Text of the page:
5 Common Ecommerce Returns Mistakes
Enter the Project Grow Challenge presented by Entrepreneur and Canon USA for a chance to win up to $25,000 in funding for your business. Deadline is Sept. 15 2015. Click here to enter.
It's holiday returns season, a critical time that tests an ecommerce retailer's organizational skills and customer service savvy. A lack of preparation for this season can leave you overwhelmed, costing you time, money and customer satisfaction. To help, our retail experts list the five return mistakes to avoid.
1. Having an unclear or hard-to-find return policy. Customers who are confused by a return policy are less likely to become repeat customers. Have a very clear return policy that states which items are not returnable, the time limit for returns and any restrictions about the condition of the item. Put the return policy on your website in an easily accessible place as well as on the checkout page. Be sure to also include the return policy on the packing slip.
2. Not allowing enough time for returns. Limited return windows don't work well for gifting, especially during the holiday season. Many people buy gifts in early December, but the recipient does not get the gift until the 25th, allowing very few days to ship a return back to an ecommerce store with a 30-day return window. "If the return policy is too short, then people get nervous that their loved one won't have enough time to return the item and are less likely to make the purchase," says Niraj Shah, chief executive offier and co-founder of Wayfair.com. He recommends accepting returns until a set date such as January 15th or preferably Jan 30.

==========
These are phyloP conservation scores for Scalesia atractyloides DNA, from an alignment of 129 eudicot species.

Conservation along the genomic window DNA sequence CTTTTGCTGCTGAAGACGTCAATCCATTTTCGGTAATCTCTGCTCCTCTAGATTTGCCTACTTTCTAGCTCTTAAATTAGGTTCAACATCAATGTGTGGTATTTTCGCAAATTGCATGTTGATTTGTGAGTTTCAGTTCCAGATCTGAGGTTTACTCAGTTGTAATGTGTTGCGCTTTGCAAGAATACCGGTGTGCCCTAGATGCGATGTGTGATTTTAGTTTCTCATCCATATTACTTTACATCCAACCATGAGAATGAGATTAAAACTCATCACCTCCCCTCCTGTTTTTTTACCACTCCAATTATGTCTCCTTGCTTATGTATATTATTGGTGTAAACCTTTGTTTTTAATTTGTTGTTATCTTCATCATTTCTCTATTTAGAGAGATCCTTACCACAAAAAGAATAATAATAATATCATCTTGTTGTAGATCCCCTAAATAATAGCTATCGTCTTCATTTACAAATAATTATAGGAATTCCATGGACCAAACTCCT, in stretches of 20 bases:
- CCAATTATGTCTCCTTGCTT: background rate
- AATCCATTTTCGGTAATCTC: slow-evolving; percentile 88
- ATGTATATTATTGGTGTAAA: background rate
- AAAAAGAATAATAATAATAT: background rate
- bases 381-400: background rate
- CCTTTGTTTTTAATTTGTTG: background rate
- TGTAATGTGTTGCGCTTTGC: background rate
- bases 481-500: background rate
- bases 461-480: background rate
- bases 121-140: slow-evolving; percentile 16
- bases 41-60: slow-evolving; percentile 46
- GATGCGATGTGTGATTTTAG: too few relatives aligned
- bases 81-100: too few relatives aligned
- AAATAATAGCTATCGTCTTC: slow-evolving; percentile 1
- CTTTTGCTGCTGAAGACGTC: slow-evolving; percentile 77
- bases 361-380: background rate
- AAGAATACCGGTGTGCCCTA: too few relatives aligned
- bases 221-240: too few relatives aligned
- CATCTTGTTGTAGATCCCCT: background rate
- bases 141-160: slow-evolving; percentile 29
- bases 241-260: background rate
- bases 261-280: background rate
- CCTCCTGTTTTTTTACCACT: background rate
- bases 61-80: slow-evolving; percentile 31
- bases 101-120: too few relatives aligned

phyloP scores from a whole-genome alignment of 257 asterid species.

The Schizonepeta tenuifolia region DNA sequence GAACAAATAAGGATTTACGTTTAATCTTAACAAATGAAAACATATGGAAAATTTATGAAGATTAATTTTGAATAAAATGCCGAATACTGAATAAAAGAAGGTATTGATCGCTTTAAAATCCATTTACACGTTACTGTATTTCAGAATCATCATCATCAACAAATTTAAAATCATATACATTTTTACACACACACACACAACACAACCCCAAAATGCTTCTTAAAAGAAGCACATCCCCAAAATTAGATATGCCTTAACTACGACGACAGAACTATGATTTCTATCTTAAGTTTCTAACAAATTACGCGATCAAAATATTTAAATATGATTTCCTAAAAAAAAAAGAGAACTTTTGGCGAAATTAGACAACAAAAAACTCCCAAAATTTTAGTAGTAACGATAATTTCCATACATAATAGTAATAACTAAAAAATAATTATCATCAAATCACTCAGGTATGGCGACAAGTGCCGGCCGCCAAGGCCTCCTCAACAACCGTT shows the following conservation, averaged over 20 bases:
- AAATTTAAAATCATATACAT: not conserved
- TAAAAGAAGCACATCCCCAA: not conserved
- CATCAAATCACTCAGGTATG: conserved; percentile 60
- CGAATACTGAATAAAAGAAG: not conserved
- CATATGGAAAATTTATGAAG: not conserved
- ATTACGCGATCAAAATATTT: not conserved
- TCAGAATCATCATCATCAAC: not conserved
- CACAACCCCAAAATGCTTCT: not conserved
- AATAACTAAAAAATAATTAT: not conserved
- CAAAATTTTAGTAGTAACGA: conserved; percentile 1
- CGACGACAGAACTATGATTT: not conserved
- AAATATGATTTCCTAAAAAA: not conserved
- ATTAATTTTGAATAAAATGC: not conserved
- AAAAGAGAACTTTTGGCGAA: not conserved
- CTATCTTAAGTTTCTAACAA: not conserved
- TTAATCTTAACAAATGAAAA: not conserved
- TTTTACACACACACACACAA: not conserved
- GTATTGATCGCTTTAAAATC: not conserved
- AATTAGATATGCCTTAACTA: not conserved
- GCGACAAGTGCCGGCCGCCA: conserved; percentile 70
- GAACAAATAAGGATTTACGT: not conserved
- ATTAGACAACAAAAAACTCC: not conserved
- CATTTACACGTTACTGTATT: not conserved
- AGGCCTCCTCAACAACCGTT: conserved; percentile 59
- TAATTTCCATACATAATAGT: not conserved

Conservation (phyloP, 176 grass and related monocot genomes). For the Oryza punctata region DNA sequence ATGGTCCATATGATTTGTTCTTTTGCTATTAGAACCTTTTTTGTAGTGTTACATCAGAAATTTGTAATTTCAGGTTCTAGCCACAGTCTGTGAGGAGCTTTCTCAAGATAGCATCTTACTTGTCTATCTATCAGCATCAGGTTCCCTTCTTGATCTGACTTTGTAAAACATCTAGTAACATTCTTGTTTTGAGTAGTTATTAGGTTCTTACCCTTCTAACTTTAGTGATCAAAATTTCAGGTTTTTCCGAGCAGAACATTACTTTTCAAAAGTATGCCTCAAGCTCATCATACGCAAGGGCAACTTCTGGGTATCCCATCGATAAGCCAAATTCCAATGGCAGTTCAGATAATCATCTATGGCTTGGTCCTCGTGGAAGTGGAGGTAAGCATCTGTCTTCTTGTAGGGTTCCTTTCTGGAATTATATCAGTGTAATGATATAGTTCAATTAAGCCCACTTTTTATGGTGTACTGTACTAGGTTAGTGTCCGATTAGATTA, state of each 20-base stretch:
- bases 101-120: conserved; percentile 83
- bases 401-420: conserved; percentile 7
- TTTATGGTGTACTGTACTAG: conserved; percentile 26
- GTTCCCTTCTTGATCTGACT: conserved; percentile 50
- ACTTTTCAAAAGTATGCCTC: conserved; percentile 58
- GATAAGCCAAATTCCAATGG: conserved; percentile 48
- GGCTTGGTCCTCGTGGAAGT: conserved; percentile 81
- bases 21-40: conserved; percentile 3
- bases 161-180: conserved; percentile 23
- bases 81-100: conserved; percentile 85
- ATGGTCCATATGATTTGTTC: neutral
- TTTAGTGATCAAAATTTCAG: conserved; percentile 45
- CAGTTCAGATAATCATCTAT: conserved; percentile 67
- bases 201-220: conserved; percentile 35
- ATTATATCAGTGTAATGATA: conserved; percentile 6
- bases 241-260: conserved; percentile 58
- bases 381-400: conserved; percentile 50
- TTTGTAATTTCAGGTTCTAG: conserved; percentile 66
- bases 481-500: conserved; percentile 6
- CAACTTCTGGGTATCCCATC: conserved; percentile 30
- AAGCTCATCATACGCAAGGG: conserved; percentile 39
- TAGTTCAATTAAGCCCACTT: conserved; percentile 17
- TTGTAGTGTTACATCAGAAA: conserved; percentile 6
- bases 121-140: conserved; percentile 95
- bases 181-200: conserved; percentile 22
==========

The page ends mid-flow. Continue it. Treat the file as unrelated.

3. Not having a system to process returns. Paula Rosenblum, co-founder and managing partner at RSR Research, a research and advisory firm, recommends ecommerce companies sort returns into four piles: items that can be resold as is, goods that are not salvageable, merchandise that needs minor repairs that can be done on site and products that need to be sent to a vendor for repairs or cleaning. By having a process and developing partnerships with vendors, she says, ecommerce companies can reduce the time required for processing returns and increase the amount of merchandise that can be resold.
4. Not staffing for returns. The longer a return sits in your back room, the less likely that item will be saleable. Consider hiring extra staff or extending the employment of pre-holiday workers during the weeks after Christmas to quickly process the returns. "Since the person handling incoming returns will also need to make judgment calls about what to do with each item, you want an employee with enough experience in retail and in your policies to make the correct business decision," says Rosenblum.
5. Offering free shipping and free returns based on total purchase amount. To compete with Amazon Prime and other large retailers, many smaller ecommerce stores are now offering free shipping for orders over a certain dollar amount along with free returns. However, Bob Phibbs, chief executive office of the Retail Doctor, a retail sales consulting firm, says many shoppers will purchase a cartful of items to meet the minimum and then use free shipping to return the other items, which increases expenses and excess merchandise for the retailer. "Instead of offering free shipping and returns based on the total purchase, go through your inventory and offer free shipping/returns only for mid to upper prices items or do not offer free returns," says Phibbs.